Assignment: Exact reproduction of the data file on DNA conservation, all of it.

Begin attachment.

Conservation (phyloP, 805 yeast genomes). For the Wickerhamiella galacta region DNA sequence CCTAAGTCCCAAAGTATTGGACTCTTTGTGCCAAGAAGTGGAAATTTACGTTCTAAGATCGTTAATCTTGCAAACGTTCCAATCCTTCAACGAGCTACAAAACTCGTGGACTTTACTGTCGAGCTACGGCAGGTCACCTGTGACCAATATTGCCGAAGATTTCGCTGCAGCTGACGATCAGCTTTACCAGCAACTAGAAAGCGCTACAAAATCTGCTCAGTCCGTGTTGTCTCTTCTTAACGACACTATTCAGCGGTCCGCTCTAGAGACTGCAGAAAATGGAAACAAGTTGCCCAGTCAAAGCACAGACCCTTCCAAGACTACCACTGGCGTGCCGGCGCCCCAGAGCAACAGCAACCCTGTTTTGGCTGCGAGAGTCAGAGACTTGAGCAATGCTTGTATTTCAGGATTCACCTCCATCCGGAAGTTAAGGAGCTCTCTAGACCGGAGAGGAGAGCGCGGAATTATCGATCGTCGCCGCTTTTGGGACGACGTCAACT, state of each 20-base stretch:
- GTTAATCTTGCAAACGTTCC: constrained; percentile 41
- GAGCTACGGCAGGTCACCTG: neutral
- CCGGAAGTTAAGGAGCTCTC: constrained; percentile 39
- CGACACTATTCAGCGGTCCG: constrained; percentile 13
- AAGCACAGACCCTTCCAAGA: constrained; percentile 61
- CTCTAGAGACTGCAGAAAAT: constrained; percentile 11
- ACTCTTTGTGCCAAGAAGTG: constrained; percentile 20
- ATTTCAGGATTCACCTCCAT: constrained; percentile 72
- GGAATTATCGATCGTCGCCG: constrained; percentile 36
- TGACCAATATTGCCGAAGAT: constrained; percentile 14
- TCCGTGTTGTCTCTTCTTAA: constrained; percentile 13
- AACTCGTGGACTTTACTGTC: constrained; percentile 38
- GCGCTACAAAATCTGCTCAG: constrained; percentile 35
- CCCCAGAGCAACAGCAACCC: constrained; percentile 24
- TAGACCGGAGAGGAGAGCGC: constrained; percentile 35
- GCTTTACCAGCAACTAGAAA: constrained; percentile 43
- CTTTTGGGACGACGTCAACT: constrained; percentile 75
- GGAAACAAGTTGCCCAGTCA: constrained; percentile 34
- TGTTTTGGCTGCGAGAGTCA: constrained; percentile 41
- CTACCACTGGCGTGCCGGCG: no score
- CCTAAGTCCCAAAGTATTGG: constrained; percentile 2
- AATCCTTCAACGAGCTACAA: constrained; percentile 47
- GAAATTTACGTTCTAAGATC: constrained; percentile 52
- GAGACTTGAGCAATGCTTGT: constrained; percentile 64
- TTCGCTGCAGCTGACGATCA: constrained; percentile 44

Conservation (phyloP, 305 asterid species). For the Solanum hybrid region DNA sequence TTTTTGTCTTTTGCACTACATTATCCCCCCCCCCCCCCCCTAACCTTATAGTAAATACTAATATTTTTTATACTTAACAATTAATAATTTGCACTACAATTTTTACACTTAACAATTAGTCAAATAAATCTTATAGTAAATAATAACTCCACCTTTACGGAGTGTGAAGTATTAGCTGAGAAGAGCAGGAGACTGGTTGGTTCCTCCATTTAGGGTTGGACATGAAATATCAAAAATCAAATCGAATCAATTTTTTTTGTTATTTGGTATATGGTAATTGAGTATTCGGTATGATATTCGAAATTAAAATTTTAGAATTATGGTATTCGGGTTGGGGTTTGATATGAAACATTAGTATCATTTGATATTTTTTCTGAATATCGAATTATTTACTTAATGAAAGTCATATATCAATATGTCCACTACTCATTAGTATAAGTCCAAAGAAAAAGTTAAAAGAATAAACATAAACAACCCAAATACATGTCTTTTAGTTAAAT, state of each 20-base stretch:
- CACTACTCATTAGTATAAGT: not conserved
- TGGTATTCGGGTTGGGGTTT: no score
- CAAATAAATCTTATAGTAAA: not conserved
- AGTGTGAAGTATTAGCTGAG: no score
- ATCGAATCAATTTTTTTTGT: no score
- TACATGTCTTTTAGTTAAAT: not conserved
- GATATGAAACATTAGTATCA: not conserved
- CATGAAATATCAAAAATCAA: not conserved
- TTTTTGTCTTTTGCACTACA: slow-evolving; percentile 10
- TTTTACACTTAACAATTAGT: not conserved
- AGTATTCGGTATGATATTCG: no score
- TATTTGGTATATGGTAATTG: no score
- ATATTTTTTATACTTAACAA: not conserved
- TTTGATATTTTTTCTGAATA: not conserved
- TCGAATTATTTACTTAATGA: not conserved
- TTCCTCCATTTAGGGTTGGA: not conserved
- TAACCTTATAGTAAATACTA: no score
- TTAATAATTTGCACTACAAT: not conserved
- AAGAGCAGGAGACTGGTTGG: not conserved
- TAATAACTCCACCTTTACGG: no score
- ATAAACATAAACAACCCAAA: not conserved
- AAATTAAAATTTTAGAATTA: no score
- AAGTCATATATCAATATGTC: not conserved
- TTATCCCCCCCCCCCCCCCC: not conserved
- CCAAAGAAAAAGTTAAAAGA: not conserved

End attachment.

Conservation (phyloP, 805 yeast genomes). For the Wickerhamiella galacta region DNA sequence CCTAAGTCCCAAAGTATTGGACTCTTTGTGCCAAGAAGTGGAAATTTACGTTCTAAGATCGTTAATCTTGCAAACGTTCCAATCCTTCAACGAGCTACAAAACTCGTGGACTTTACTGTCGAGCTACGGCAGGTCACCTGTGACCAATATTGCCGAAGATTTCGCTGCAGCTGACGATCAGCTTTACCAGCAACTAGAAAGCGCTACAAAATCTGCTCAGTCCGTGTTGTCTCTTCTTAACGACACTATTCAGCGGTCCGCTCTAGAGACTGCAGAAAATGGAAACAAGTTGCCCAGTCAAAGCACAGACCCTTCCAAGACTACCACTGGCGTGCCGGCGCCCCAGAGCAACAGCAACCCTGTTTTGGCTGCGAGAGTCAGAGACTTGAGCAATGCTTGTATTTCAGGATTCACCTCCATCCGGAAGTTAAGGAGCTCTCTAGACCGGAGAGGAGAGCGCGGAATTATCGATCGTCGCCGCTTTTGGGACGACGTCAACT, state of each 20-base stretch:
- GTTAATCTTGCAAACGTTCC: constrained; percentile 41
- GAGCTACGGCAGGTCACCTG: neutral
- CCGGAAGTTAAGGAGCTCTC: constrained; percentile 39
- CGACACTATTCAGCGGTCCG: constrained; percentile 13
- AAGCACAGACCCTTCCAAGA: constrained; percentile 61
- CTCTAGAGACTGCAGAAAAT: constrained; percentile 11
- ACTCTTTGTGCCAAGAAGTG: constrained; percentile 20
- ATTTCAGGATTCACCTCCAT: constrained; percentile 72
- GGAATTATCGATCGTCGCCG: constrained; percentile 36
- TGACCAATATTGCCGAAGAT: constrained; percentile 14
- TCCGTGTTGTCTCTTCTTAA: constrained; percentile 13
- AACTCGTGGACTTTACTGTC: constrained; percentile 38
- GCGCTACAAAATCTGCTCAG: constrained; percentile 35
- CCCCAGAGCAACAGCAACCC: constrained; percentile 24
- TAGACCGGAGAGGAGAGCGC: constrained; percentile 35
- GCTTTACCAGCAACTAGAAA: constrained; percentile 43
- CTTTTGGGACGACGTCAACT: constrained; percentile 75
- GGAAACAAGTTGCCCAGTCA: constrained; percentile 34
- TGTTTTGGCTGCGAGAGTCA: constrained; percentile 41
- CTACCACTGGCGTGCCGGCG: no score
- CCTAAGTCCCAAAGTATTGG: constrained; percentile 2
- AATCCTTCAACGAGCTACAA: constrained; percentile 47
- GAAATTTACGTTCTAAGATC: constrained; percentile 52
- GAGACTTGAGCAATGCTTGT: constrained; percentile 64
- TTCGCTGCAGCTGACGATCA: constrained; percentile 44

Conservation (phyloP, 305 asterid species). For the Solanum hybrid region DNA sequence TTTTTGTCTTTTGCACTACATTATCCCCCCCCCCCCCCCCTAACCTTATAGTAAATACTAATATTTTTTATACTTAACAATTAATAATTTGCACTACAATTTTTACACTTAACAATTAGTCAAATAAATCTTATAGTAAATAATAACTCCACCTTTACGGAGTGTGAAGTATTAGCTGAGAAGAGCAGGAGACTGGTTGGTTCCTCCATTTAGGGTTGGACATGAAATATCAAAAATCAAATCGAATCAATTTTTTTTGTTATTTGGTATATGGTAATTGAGTATTCGGTATGATATTCGAAATTAAAATTTTAGAATTATGGTATTCGGGTTGGGGTTTGATATGAAACATTAGTATCATTTGATATTTTTTCTGAATATCGAATTATTTACTTAATGAAAGTCATATATCAATATGTCCACTACTCATTAGTATAAGTCCAAAGAAAAAGTTAAAAGAATAAACATAAACAACCCAAATACATGTCTTTTAGTTAAAT, state of each 20-base stretch:
- CACTACTCATTAGTATAAGT: not conserved
- TGGTATTCGGGTTGGGGTTT: no score
- CAAATAAATCTTATAGTAAA: not conserved
- AGTGTGAAGTATTAGCTGAG: no score
- ATCGAATCAATTTTTTTTGT: no score
- TACATGTCTTTTAGTTAAAT: not conserved
- GATATGAAACATTAGTATCA: not conserved
- CATGAAATATCAAAAATCAA: not conserved
- TTTTTGTCTTTTGCACTACA: slow-evolving; percentile 10
- TTTTACACTTAACAATTAGT: not conserved
- AGTATTCGGTATGATATTCG: no score
- TATTTGGTATATGGTAATTG: no score
- ATATTTTTTATACTTAACAA: not conserved
- TTTGATATTTTTTCTGAATA: not conserved
- TCGAATTATTTACTTAATGA: not conserved
- TTCCTCCATTTAGGGTTGGA: not conserved
- TAACCTTATAGTAAATACTA: no score
- TTAATAATTTGCACTACAAT: not conserved
- AAGAGCAGGAGACTGGTTGG: not conserved
- TAATAACTCCACCTTTACGG: no score
- ATAAACATAAACAACCCAAA: not conserved
- AAATTAAAATTTTAGAATTA: no score
- AAGTCATATATCAATATGTC: not conserved
- TTATCCCCCCCCCCCCCCCC: not conserved
- CCAAAGAAAAAGTTAAAAGA: not conserved